Despite decades of efforts to reduce phosphorus loads in streams, phosphorus continues to be a problem in many U.S. streams and rivers, causing explosive growth of aquatic plants and algae, including formation of harmful algal blooms. A new study by the U.S. Geological Survey National Water Quality Program investigates why.
A potential reason for the limited success of phosphorus reduction efforts is the mobilization of legacy phosphorus accumulated from historical fertilizer applications. The new study reports the potential contribution of legacy phosphorus, defined as phosphorus from anthropogenic inputs before 1992, to total river phosphorus export for 143 river sites in the continental United States. The authors compared river phosphorus export to watershed agricultural phosphorus balance during 1992–2012. At more than two-thirds of the sites, phosphorus inputs from fertilizer and manure exceeded crop uptake and harvest removal, resulting in a surplus of phosphorus.
Legacy phosphorus contributions to river export could be clearly identified in 49 watersheds but could not be distinguished from large contemporary inputs in the remaining 94 watersheds, indicating that legacy contributions were likely small compared to contemporary phosphorus inputs.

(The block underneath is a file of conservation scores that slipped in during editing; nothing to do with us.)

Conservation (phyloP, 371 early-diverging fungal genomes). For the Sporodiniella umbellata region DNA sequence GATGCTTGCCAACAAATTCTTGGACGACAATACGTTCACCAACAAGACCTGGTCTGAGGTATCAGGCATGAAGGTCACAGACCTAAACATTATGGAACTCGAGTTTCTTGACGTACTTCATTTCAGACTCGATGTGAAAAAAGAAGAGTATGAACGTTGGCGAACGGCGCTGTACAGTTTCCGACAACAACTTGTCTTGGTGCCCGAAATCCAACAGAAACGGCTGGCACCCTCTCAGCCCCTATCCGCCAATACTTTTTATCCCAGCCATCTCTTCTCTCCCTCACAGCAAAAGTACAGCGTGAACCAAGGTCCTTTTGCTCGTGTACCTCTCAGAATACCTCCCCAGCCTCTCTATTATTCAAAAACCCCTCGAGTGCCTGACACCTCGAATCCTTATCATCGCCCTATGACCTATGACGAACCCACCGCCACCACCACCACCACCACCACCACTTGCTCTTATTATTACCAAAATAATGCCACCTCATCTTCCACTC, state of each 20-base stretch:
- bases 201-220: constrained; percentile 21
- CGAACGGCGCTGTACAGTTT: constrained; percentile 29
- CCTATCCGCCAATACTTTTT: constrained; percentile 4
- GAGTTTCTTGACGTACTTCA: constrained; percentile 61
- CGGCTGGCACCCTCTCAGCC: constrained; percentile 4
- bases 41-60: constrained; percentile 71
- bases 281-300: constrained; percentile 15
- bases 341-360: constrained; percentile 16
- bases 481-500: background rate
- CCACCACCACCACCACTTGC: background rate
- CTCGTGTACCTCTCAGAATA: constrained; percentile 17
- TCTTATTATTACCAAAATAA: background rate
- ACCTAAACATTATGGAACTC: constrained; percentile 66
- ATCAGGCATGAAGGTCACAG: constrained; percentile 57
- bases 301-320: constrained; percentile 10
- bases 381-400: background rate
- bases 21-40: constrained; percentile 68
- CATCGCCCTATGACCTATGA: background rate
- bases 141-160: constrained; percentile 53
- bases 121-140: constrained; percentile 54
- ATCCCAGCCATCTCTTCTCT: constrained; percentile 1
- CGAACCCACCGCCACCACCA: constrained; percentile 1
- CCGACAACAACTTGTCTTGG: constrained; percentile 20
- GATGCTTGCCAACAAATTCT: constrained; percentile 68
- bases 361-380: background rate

The data reveal some success stories, however. At 43 sites, about one-quarter of those studied, a reduction in the phosphorus surplus resulted in a decrease in phosphorus stream load. Results also show that water-quality responses to changes in agricultural management are highly variable. Therefore, the most effective management actions will be system-specific and account for both the long-term effects of total historical phosphorus storage and reductions in contemporary surpluses.
The study, published in Proceedings of the National Academy of Sciences, provides the first comprehensive analysis of how loads of phosphorus in rivers respond to changes in agricultural management practices while also accounting for effects of legacy phosphorus.